The coming out story of Washington Wizards center Jason Collins continues to reverberate not only throughout the LGBT community but through the sports world, as well. After reading about Collins yesterday, Tony Jovenitti, a 24-year-old Wisconsin-based sports writer decided to follow his lead and come out publicly as a gay man.
“I’m tired of putting on the charade of being straight,” Jovenitti writes in a first-person essay for OutSports. “I grew up in a very small town that isn’t too accepting of diversity. There was one gay kid and one black kid in my school and both were bullied mercilessly. I didn’t partake in the bullying – I’m the kind of person who stays away from conflict, even when I probably should confront something – but I just stood by and let the jocks tease the only gay person in town who had the guts to be himself. For that, I’m ashamed. I wish I could go back and do it all over. But I can’t. All I can do is offer my apologies.”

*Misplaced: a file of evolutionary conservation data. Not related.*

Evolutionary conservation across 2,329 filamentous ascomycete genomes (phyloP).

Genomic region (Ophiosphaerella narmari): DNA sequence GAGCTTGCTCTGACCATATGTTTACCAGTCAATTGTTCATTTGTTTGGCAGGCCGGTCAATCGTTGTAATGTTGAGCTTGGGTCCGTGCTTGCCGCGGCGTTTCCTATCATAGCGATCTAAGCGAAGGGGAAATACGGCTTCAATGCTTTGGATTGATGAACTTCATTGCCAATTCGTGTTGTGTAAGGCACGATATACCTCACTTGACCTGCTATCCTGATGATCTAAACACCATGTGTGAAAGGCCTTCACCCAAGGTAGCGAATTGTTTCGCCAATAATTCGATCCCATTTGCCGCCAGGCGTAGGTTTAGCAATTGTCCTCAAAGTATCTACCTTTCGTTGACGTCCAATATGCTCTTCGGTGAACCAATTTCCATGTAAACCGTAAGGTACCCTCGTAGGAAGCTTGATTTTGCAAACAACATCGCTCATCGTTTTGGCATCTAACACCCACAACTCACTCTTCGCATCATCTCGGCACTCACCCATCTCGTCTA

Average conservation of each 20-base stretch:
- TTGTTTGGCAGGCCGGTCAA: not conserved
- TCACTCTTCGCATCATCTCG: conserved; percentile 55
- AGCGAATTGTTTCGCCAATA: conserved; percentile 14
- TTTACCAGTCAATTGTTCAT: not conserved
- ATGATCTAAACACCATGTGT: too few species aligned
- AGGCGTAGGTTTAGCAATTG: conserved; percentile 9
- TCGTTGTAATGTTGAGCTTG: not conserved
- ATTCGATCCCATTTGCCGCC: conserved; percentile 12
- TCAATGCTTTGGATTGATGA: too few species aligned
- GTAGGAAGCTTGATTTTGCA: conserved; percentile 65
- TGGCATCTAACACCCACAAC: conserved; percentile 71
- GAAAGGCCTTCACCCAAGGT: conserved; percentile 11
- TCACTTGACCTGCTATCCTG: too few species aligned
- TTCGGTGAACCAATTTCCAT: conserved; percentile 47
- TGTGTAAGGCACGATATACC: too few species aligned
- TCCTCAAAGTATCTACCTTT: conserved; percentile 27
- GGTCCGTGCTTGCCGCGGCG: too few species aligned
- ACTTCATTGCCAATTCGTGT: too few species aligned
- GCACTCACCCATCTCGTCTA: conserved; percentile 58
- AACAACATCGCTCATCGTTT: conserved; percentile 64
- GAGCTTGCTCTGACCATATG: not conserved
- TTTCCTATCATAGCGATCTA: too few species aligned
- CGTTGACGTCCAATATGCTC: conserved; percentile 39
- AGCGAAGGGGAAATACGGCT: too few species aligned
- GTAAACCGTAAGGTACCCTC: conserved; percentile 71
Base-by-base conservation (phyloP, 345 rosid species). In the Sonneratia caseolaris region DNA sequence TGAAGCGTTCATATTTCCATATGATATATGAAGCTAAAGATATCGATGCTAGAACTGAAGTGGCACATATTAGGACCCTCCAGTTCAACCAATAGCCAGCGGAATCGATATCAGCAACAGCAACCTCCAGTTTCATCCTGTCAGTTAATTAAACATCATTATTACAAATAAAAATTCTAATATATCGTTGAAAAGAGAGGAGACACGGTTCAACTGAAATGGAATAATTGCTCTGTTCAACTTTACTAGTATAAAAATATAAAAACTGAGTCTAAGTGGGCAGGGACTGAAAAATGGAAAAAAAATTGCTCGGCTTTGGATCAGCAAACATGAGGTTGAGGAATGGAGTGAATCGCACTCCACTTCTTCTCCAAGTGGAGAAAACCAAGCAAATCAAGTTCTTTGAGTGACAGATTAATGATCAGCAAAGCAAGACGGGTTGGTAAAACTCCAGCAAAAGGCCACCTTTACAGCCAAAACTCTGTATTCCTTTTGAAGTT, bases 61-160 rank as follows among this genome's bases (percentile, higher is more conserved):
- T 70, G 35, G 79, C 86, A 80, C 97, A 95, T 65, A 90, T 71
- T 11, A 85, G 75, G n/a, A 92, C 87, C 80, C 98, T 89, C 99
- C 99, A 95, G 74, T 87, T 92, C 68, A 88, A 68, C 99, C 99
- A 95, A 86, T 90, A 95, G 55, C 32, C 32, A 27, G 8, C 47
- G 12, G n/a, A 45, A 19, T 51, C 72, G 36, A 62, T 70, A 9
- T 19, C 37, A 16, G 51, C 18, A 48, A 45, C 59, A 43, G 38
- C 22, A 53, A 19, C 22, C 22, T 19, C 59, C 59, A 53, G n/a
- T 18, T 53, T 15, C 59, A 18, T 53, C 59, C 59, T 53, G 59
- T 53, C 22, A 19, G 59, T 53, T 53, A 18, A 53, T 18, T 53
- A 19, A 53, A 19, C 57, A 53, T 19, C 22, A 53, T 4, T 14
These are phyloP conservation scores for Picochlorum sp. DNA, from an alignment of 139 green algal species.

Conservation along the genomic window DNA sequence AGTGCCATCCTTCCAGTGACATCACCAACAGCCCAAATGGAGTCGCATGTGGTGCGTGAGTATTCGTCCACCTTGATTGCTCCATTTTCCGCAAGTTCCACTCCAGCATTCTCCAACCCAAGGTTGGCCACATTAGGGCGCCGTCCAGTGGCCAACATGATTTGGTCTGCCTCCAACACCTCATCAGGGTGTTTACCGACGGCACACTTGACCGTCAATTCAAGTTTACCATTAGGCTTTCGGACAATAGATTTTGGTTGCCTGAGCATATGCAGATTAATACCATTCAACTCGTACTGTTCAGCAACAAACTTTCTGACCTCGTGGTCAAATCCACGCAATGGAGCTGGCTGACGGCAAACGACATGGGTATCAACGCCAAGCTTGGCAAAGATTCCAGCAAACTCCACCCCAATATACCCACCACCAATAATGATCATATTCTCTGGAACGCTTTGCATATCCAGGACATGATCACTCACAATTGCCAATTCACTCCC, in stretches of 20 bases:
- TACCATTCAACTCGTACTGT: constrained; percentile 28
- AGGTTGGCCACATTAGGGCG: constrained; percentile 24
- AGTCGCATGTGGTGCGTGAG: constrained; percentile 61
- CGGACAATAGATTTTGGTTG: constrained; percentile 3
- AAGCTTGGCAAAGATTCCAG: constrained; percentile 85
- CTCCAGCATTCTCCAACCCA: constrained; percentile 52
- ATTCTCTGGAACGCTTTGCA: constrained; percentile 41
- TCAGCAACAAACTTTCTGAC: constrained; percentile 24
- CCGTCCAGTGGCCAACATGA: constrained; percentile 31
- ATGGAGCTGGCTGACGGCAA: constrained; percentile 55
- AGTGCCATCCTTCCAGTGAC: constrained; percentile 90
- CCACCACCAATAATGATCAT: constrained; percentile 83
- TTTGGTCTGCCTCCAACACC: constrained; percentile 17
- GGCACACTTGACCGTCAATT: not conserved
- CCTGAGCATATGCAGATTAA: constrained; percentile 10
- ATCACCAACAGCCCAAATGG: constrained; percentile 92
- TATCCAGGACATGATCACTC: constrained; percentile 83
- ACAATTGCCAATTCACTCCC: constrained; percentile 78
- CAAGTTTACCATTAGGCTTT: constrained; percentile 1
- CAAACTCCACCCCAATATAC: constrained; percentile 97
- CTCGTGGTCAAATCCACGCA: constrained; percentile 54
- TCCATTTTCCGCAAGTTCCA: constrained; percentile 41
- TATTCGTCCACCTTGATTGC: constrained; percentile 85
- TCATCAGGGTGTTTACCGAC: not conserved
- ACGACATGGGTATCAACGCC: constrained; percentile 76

Jovenetti also offers an apology to his family and friends for not being honest with them until now.
“If there’s one thing that my parents taught me growing up, it’s that lying is wrong,” he writes. “And I let them down. But I know that they will accept and love me no matter what. They’ve even told me this when we’ve had discussions about homosexuality. I don’t know why I’m so scared to come out to the world.”
He also discuss the challenges of being a closeted gay man in the macho, read: often-homophobic sports world.
“A few people would crack homophobic ‘jokes’ and blurt out gay slurs at the office and in the locker room,” he writes. “I know they didn’t mean it, but that doesn’t make it right. I’m sure they’re reading this now saying, ‘Oh no, I didn’t know he was gay, I wouldn’t have said that!’ It shouldn’t matter if someone’s gay or not; we shouldn’t be using those words. I’m not mad at these people and still consider them my friends, but I just hope they learn from this and stop using hateful words.”